It was believed that spices from these islands could fend off the Bubonic Plague, and prices were higher than gold. The English and the Dutch did a trade at one point, swapping Manhattan Island for one of the smaller islands in the Banda group.
But today, the Dutch and English have all gone, leaving behind the odd cannon which is put to good use by cruising yachties for tying up the dinghy.
It's a charming place, volcanic islands thrusting skywards from the Banda Sea with its depths sometimes reaching over 5 kilometres. That's a unique feeling, floating above that much water.
Our horde of invading sailors is the biggest thing the island's seen for awhile, and between us all, we've taken advantage of Spice tours, cooking classes, massage services, volcano climbing, snorkelling and scuba tours, as well as devouring lots of really tasty, spicy local food. (Myself, I'm up for a daily Pilau Pisang, a banana, coconut and cinnamon smoothie.)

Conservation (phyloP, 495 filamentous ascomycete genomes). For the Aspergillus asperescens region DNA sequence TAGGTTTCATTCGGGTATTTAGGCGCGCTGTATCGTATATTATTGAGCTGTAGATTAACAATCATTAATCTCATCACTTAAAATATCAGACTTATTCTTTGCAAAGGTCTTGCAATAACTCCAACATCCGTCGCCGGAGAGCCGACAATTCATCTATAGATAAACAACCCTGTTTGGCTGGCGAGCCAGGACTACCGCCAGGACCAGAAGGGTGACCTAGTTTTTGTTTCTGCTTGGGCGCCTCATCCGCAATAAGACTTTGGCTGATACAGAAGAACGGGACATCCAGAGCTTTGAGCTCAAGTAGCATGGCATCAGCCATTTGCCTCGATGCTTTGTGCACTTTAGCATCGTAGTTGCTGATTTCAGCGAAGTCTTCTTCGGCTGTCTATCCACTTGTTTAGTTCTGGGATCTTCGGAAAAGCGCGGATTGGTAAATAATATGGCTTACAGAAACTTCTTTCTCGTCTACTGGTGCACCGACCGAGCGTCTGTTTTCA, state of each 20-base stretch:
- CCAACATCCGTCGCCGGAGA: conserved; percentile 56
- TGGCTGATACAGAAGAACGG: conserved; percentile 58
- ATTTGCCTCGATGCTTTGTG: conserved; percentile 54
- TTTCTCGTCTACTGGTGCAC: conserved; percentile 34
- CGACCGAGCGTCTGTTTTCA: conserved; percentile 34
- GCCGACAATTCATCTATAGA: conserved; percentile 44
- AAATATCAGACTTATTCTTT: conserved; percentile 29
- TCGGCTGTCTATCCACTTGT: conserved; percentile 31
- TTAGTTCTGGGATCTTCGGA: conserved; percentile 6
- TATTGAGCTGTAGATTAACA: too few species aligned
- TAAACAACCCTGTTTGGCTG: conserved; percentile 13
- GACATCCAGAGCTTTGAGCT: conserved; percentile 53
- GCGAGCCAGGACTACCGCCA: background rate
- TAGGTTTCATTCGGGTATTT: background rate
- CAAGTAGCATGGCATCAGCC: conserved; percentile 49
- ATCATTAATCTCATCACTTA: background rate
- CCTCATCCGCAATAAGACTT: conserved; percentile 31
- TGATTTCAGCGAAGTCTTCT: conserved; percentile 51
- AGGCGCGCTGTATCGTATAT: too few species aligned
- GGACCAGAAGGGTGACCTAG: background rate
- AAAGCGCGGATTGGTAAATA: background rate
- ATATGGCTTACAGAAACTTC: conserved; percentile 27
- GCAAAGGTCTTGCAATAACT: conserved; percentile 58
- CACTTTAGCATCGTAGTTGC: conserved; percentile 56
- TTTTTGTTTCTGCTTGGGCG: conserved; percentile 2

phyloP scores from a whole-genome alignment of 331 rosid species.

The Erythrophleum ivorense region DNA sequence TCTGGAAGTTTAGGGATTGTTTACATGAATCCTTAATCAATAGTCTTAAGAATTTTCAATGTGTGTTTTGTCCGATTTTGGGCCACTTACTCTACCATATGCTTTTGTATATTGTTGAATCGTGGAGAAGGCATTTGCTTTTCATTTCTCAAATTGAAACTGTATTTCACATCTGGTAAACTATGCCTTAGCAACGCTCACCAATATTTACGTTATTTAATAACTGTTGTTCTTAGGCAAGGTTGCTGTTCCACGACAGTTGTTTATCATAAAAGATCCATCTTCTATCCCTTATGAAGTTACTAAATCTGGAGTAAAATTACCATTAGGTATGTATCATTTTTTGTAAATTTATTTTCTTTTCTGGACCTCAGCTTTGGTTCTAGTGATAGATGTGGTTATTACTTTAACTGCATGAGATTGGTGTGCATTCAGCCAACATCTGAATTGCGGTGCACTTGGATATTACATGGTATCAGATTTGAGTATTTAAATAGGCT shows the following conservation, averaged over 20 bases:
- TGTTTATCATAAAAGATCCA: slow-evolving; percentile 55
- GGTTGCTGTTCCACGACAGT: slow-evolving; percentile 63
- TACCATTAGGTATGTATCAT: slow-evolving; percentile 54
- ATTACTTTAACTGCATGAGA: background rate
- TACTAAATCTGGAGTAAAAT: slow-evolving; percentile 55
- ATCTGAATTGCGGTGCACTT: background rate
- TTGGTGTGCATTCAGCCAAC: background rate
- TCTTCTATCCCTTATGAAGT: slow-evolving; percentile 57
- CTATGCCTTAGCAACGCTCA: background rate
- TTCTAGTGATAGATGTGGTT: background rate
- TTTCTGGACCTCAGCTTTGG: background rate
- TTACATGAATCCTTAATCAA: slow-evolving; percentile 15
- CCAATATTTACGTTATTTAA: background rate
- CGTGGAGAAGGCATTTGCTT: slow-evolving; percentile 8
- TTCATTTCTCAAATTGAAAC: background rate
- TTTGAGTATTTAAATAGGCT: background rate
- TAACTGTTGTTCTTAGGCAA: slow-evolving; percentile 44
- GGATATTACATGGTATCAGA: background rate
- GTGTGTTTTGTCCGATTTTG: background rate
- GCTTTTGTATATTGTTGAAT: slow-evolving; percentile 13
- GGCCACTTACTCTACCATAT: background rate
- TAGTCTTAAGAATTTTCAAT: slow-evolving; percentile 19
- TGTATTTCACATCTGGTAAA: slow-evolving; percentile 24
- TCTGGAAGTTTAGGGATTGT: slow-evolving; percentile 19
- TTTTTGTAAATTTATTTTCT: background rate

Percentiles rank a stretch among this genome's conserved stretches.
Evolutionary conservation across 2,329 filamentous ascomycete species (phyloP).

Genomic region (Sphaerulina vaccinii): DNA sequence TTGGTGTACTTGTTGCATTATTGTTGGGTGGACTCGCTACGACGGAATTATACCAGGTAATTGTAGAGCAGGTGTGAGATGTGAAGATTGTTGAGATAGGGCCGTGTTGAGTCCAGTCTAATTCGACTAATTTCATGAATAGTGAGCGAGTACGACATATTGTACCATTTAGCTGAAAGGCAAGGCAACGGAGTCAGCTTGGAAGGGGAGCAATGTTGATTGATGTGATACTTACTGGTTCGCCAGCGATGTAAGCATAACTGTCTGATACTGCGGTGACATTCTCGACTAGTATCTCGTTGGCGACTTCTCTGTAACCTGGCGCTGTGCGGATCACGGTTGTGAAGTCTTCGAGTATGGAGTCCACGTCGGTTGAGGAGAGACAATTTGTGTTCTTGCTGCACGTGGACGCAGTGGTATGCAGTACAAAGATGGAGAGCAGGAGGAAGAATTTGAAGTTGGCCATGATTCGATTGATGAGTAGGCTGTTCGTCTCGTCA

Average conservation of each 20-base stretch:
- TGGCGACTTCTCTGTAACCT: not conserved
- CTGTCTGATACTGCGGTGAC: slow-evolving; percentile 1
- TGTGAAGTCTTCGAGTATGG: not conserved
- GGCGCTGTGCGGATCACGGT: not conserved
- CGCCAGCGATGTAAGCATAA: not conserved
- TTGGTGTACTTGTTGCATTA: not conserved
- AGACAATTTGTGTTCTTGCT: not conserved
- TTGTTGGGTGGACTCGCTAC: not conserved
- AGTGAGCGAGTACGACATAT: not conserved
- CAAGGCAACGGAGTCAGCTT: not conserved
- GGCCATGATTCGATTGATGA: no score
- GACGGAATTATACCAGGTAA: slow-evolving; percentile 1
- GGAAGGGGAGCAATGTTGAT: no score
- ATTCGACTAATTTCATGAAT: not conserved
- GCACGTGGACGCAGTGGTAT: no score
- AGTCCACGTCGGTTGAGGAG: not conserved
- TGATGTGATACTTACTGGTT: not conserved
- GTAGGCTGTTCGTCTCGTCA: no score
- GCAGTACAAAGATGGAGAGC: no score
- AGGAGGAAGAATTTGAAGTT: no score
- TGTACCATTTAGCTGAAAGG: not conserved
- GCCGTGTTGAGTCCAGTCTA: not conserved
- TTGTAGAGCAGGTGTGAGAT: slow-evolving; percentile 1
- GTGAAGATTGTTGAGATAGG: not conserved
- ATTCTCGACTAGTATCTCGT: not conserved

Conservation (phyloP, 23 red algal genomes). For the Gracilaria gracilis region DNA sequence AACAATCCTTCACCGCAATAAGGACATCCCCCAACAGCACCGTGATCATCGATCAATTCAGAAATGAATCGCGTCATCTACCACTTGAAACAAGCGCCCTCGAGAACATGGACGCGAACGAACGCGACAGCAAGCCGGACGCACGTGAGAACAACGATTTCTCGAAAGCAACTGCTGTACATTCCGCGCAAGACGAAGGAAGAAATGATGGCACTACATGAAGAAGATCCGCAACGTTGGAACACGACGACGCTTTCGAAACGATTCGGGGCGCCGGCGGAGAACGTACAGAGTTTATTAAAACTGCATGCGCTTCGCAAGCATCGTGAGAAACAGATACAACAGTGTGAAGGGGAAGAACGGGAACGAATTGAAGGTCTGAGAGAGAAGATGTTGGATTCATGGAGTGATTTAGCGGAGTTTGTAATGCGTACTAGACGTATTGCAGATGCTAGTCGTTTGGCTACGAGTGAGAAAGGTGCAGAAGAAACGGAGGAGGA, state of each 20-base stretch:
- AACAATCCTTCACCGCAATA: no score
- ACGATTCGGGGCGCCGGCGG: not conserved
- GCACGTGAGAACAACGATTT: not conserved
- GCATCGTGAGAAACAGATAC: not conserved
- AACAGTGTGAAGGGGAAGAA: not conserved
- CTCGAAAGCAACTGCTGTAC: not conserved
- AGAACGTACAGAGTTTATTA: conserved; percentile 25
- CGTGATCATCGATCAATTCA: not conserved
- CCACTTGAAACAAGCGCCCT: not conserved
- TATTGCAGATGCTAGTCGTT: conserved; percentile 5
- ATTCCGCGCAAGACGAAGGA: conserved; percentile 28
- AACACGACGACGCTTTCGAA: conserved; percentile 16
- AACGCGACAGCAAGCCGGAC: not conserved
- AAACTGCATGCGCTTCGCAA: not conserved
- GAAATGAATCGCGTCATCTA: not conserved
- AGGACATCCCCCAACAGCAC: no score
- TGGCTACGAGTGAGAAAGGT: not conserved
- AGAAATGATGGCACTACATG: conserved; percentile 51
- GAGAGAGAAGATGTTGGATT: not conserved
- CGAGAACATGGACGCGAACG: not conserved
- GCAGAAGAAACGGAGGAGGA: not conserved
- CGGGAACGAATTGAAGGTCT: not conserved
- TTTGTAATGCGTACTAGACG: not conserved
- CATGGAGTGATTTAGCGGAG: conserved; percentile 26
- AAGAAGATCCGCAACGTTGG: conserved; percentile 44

Another two-day, one-night sail, around 200 nautical miles. We've become accustomed to clipping on at the helm for our 4-hour watches, and should have a relatively calm sea for this passage. We'll eat some diesel I think....the batteries will love us for it. We're expecting rain for most of the trip, so visibility may be an issue, but the rain may keep some of the fishing boats in port, too.
Ghost nets, unlit (and lit!) trawlers and fish-aggregating devices are just a few of the hazards to watch for.
A few of the fleet have left this morning and we're up for a farewell dinner tonight. So today's a cleanup and passage-planning day, and we'll be "out there" and out of internet/phone contact after tomorrow morning.